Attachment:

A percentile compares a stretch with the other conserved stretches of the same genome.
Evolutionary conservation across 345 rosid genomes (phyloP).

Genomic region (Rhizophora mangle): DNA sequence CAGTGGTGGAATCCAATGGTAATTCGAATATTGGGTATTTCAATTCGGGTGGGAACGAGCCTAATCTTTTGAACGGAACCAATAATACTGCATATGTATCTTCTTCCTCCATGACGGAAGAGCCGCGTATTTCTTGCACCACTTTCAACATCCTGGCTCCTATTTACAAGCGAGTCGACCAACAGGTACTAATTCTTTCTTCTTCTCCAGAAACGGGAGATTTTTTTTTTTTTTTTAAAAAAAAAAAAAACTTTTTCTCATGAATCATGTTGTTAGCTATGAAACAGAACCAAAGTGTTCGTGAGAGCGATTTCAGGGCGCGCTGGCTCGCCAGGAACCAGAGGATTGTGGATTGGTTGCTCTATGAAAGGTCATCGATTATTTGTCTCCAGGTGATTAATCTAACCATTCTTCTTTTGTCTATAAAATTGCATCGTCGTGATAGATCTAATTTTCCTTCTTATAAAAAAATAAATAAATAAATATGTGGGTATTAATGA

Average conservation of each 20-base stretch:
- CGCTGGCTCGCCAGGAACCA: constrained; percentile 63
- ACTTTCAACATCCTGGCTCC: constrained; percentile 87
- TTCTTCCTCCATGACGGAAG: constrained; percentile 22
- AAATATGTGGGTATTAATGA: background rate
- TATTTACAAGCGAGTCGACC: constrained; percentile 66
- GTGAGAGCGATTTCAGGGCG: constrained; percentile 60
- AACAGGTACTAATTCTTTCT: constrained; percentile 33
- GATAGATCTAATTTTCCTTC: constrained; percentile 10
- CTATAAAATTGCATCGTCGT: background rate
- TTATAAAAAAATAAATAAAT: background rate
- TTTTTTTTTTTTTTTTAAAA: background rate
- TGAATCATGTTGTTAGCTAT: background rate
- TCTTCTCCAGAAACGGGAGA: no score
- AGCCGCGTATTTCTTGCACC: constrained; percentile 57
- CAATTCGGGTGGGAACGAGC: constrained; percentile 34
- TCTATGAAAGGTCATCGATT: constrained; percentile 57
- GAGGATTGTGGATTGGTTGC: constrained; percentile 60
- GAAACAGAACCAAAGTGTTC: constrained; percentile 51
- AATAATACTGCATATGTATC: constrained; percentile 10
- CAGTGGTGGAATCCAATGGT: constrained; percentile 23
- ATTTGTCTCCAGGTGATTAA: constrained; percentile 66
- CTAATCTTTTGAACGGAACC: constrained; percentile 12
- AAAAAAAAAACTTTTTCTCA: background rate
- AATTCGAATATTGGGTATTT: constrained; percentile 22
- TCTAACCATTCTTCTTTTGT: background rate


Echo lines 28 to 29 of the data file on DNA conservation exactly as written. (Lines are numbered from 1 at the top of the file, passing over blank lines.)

- AATTCGAATATTGGGTATTT: constrained; percentile 22
- TCTAACCATTCTTCTTTTGT: background rate